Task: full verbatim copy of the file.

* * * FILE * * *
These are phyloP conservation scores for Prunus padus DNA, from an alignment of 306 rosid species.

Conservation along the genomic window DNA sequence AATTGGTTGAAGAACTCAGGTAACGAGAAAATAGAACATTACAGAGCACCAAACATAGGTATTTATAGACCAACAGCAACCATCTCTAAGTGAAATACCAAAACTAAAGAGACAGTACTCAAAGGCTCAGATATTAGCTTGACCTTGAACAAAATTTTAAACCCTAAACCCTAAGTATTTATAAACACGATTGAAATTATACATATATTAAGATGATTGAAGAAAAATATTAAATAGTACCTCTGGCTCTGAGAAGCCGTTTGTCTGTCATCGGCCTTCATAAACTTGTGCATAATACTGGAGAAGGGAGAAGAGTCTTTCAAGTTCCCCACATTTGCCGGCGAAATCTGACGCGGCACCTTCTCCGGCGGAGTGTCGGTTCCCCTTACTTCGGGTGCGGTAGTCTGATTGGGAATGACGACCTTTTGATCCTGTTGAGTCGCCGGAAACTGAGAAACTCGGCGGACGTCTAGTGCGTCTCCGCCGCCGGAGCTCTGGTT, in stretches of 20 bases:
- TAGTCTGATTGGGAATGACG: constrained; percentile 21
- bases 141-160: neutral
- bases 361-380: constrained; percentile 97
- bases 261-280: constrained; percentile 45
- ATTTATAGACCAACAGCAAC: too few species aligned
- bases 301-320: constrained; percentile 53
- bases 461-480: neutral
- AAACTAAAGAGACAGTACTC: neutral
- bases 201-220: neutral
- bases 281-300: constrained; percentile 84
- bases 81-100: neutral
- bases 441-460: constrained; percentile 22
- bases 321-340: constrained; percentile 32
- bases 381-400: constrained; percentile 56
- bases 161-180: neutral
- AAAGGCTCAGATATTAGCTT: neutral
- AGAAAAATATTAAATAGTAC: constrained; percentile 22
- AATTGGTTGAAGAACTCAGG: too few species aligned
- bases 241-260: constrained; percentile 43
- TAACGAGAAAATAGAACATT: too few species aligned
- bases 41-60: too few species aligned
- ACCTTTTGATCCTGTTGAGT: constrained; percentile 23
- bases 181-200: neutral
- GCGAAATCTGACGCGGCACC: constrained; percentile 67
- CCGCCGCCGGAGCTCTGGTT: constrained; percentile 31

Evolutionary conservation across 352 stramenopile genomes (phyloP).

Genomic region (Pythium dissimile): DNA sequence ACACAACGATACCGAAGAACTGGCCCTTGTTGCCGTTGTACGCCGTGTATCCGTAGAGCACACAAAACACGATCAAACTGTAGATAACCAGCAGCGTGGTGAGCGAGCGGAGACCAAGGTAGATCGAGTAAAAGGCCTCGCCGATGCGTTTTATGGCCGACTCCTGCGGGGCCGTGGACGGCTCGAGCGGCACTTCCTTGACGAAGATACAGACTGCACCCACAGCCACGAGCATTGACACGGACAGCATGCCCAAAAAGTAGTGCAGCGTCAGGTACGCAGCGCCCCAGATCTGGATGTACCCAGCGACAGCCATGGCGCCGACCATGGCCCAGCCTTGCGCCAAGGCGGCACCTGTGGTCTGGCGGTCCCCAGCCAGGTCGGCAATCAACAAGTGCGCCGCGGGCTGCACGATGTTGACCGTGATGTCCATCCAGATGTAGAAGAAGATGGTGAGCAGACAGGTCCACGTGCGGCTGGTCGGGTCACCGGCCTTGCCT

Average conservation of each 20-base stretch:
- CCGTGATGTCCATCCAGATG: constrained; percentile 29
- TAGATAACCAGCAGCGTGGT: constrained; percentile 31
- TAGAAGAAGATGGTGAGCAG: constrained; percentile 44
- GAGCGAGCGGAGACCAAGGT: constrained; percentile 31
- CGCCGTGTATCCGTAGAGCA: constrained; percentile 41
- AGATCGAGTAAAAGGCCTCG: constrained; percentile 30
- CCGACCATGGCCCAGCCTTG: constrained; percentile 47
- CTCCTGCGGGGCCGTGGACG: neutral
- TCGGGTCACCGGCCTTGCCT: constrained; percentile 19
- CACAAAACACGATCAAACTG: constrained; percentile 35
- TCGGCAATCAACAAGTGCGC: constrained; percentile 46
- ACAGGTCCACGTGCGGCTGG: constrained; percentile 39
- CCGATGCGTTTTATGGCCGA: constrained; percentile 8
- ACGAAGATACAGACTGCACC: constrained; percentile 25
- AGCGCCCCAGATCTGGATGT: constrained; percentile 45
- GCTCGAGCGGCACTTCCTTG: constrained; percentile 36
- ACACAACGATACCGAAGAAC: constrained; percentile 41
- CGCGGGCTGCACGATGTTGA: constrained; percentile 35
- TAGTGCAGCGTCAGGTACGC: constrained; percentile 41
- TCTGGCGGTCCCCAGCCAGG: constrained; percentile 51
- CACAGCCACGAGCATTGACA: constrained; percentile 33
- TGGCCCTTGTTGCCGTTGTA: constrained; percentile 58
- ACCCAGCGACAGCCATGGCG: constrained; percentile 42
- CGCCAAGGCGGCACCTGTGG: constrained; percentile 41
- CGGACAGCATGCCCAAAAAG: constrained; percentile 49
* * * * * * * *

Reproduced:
These are phyloP conservation scores for Prunus padus DNA, from an alignment of 306 rosid species.

Conservation along the genomic window DNA sequence AATTGGTTGAAGAACTCAGGTAACGAGAAAATAGAACATTACAGAGCACCAAACATAGGTATTTATAGACCAACAGCAACCATCTCTAAGTGAAATACCAAAACTAAAGAGACAGTACTCAAAGGCTCAGATATTAGCTTGACCTTGAACAAAATTTTAAACCCTAAACCCTAAGTATTTATAAACACGATTGAAATTATACATATATTAAGATGATTGAAGAAAAATATTAAATAGTACCTCTGGCTCTGAGAAGCCGTTTGTCTGTCATCGGCCTTCATAAACTTGTGCATAATACTGGAGAAGGGAGAAGAGTCTTTCAAGTTCCCCACATTTGCCGGCGAAATCTGACGCGGCACCTTCTCCGGCGGAGTGTCGGTTCCCCTTACTTCGGGTGCGGTAGTCTGATTGGGAATGACGACCTTTTGATCCTGTTGAGTCGCCGGAAACTGAGAAACTCGGCGGACGTCTAGTGCGTCTCCGCCGCCGGAGCTCTGGTT, in stretches of 20 bases:
- TAGTCTGATTGGGAATGACG: constrained; percentile 21
- bases 141-160: neutral
- bases 361-380: constrained; percentile 97
- bases 261-280: constrained; percentile 45
- ATTTATAGACCAACAGCAAC: too few species aligned
- bases 301-320: constrained; percentile 53
- bases 461-480: neutral
- AAACTAAAGAGACAGTACTC: neutral
- bases 201-220: neutral
- bases 281-300: constrained; percentile 84
- bases 81-100: neutral
- bases 441-460: constrained; percentile 22
- bases 321-340: constrained; percentile 32
- bases 381-400: constrained; percentile 56
- bases 161-180: neutral
- AAAGGCTCAGATATTAGCTT: neutral
- AGAAAAATATTAAATAGTAC: constrained; percentile 22
- AATTGGTTGAAGAACTCAGG: too few species aligned
- bases 241-260: constrained; percentile 43
- TAACGAGAAAATAGAACATT: too few species aligned
- bases 41-60: too few species aligned
- ACCTTTTGATCCTGTTGAGT: constrained; percentile 23
- bases 181-200: neutral
- GCGAAATCTGACGCGGCACC: constrained; percentile 67
- CCGCCGCCGGAGCTCTGGTT: constrained; percentile 31

Evolutionary conservation across 352 stramenopile genomes (phyloP).

Genomic region (Pythium dissimile): DNA sequence ACACAACGATACCGAAGAACTGGCCCTTGTTGCCGTTGTACGCCGTGTATCCGTAGAGCACACAAAACACGATCAAACTGTAGATAACCAGCAGCGTGGTGAGCGAGCGGAGACCAAGGTAGATCGAGTAAAAGGCCTCGCCGATGCGTTTTATGGCCGACTCCTGCGGGGCCGTGGACGGCTCGAGCGGCACTTCCTTGACGAAGATACAGACTGCACCCACAGCCACGAGCATTGACACGGACAGCATGCCCAAAAAGTAGTGCAGCGTCAGGTACGCAGCGCCCCAGATCTGGATGTACCCAGCGACAGCCATGGCGCCGACCATGGCCCAGCCTTGCGCCAAGGCGGCACCTGTGGTCTGGCGGTCCCCAGCCAGGTCGGCAATCAACAAGTGCGCCGCGGGCTGCACGATGTTGACCGTGATGTCCATCCAGATGTAGAAGAAGATGGTGAGCAGACAGGTCCACGTGCGGCTGGTCGGGTCACCGGCCTTGCCT

Average conservation of each 20-base stretch:
- CCGTGATGTCCATCCAGATG: constrained; percentile 29
- TAGATAACCAGCAGCGTGGT: constrained; percentile 31
- TAGAAGAAGATGGTGAGCAG: constrained; percentile 44
- GAGCGAGCGGAGACCAAGGT: constrained; percentile 31
- CGCCGTGTATCCGTAGAGCA: constrained; percentile 41
- AGATCGAGTAAAAGGCCTCG: constrained; percentile 30
- CCGACCATGGCCCAGCCTTG: constrained; percentile 47
- CTCCTGCGGGGCCGTGGACG: neutral
- TCGGGTCACCGGCCTTGCCT: constrained; percentile 19
- CACAAAACACGATCAAACTG: constrained; percentile 35
- TCGGCAATCAACAAGTGCGC: constrained; percentile 46
- ACAGGTCCACGTGCGGCTGG: constrained; percentile 39
- CCGATGCGTTTTATGGCCGA: constrained; percentile 8
- ACGAAGATACAGACTGCACC: constrained; percentile 25
- AGCGCCCCAGATCTGGATGT: constrained; percentile 45
- GCTCGAGCGGCACTTCCTTG: constrained; percentile 36
- ACACAACGATACCGAAGAAC: constrained; percentile 41
- CGCGGGCTGCACGATGTTGA: constrained; percentile 35
- TAGTGCAGCGTCAGGTACGC: constrained; percentile 41
- TCTGGCGGTCCCCAGCCAGG: constrained; percentile 51
- CACAGCCACGAGCATTGACA: constrained; percentile 33
- TGGCCCTTGTTGCCGTTGTA: constrained; percentile 58
- ACCCAGCGACAGCCATGGCG: constrained; percentile 42
- CGCCAAGGCGGCACCTGTGG: constrained; percentile 41
- CGGACAGCATGCCCAAAAAG: constrained; percentile 49